|Sentinel Staff Writer

With top economists expected to announce grim budget news for Florida — possibly the worst for the state’s government in decades — an unlikely alliance of groups representing children, the elderly and taxpayers is demanding a solution.

The alliance, Florida’s People — Florida’s Promise, is bracing for an additional state revenue shortfall of perhaps more than $1 billion, its leaders said Thursday. The exact figures will be announced today.

But already the group has some 50 agencies across the state — including the Florida AARP, the Florida Coalition for Children and Florida TaxWatch — that have pledged to work together to resolve the funding crisis. And 750 individuals have signed the group’s petition seeking more creative solutions from state lawmakers than the slash-and-burn approach of the past legislative session.

“This is the largest back-to-back, year-to-year decrease in state funding. You have to go back to the Great Depression to find an impact like this,” said Florida AARP spokesman Dave Bruns. “These are historic times, and we need historic leadership.”

The group will hold the four “town hall” meetings across the state — the first on Saturday in Maitland. More than 25 elected officials and candidates have been invited.

“We’re saying to them, ‘We’re not going to just stand by and take another 5- or 10-percent reduction in our funding. It’s not going to work,” said Glen Casel, president of Community Based Care of Seminole, part of Florida’s privatized child-welfare system. “I recognize the difficult situation the legislators are in. But tearing out the safety net of our society is not the solution.”

This past legislative session, advocates found themselves battling one another trying to preserve their own programs. The situation grew so competitive that one legislator bluntly told an advocate: “I’m sick of hearing about who’s the most vulnerable.”

In the end, some programs were saved — Florida’s program for the medically needy, for instance — but cuts overall were dire.

Advocates with Florida’s Promise argue that streamlining some programs and closing tax loopholes could help raise money in a relatively painless way.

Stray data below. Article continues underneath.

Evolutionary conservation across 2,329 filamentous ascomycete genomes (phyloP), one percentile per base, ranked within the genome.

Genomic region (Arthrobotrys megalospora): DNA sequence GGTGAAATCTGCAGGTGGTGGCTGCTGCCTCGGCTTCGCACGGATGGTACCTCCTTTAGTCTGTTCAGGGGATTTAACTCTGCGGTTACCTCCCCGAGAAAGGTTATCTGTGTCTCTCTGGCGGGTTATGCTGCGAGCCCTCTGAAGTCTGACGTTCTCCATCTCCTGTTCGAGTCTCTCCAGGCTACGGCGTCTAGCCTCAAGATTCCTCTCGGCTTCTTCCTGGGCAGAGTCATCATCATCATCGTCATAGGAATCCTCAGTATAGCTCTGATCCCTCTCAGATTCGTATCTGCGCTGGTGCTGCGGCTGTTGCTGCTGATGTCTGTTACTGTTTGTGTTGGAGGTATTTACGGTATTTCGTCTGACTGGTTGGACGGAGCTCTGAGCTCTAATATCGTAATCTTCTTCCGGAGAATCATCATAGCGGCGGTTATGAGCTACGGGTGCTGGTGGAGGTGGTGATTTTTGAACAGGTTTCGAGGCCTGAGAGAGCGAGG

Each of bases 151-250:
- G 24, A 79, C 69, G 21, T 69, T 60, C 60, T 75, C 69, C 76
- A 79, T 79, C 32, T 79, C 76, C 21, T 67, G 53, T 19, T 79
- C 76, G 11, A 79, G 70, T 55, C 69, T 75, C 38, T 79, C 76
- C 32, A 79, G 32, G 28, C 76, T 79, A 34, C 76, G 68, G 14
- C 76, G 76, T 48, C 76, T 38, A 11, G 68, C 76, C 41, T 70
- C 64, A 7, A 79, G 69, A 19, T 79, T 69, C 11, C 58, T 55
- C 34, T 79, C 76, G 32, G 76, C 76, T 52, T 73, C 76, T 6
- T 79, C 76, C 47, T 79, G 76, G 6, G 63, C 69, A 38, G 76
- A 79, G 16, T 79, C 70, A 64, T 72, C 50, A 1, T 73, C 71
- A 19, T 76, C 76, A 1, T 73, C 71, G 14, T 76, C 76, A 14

“If I take a charter fishing boat in the state of Florida, I don’t have to pay any taxes [on the trip],” Casel said by way of example. “Now, who’s chartering a fishing boat? Someone who can afford to pay 6 or 7 percent tax.”

Another possible answer is collecting state sales tax on remote commerce, such as via the Internet, mail order and catalogs, Bruns said. That could generate an estimated $2 billion a year.

Response from Staff and Wire Reports @ BassOnline.com

We are personally and professional offended that some would consider taxing the fishing charter industry in Florida. A industry this state has taken for granted, at the same time has enjoyed for years the fruits of the industry.

We would suggest our state lawmakers to step back and look at how bad this industry has already been impacted by fuel and other rising cost. With an estimate 40% of the charter business to go out of business over the next two years, an additional added tax to a already hurting tourism industry doesn’t seem to support the problem, but may simply increase the inevitable. Lawmakers have already effected the fishing industry in so many ways. One example that comes to mind is the budget cuts to FWC, it has left the industry with inadequate law enforcement and underpaid biologist trying to support the most lucrative industry in the state.

While Florida tourism has ridden the wave from the fishing industry, they have continued to look at it with blinders on. It may not be the fuel cost, drop in tourism or raising of taxes that kills the Florida fishing industry. But the diversion of our tourist to other states, which do understand and appreciate the economic impact of the industry.

We would suggest everyone start looking at ways to save it, other then ways of continuing to brake it down.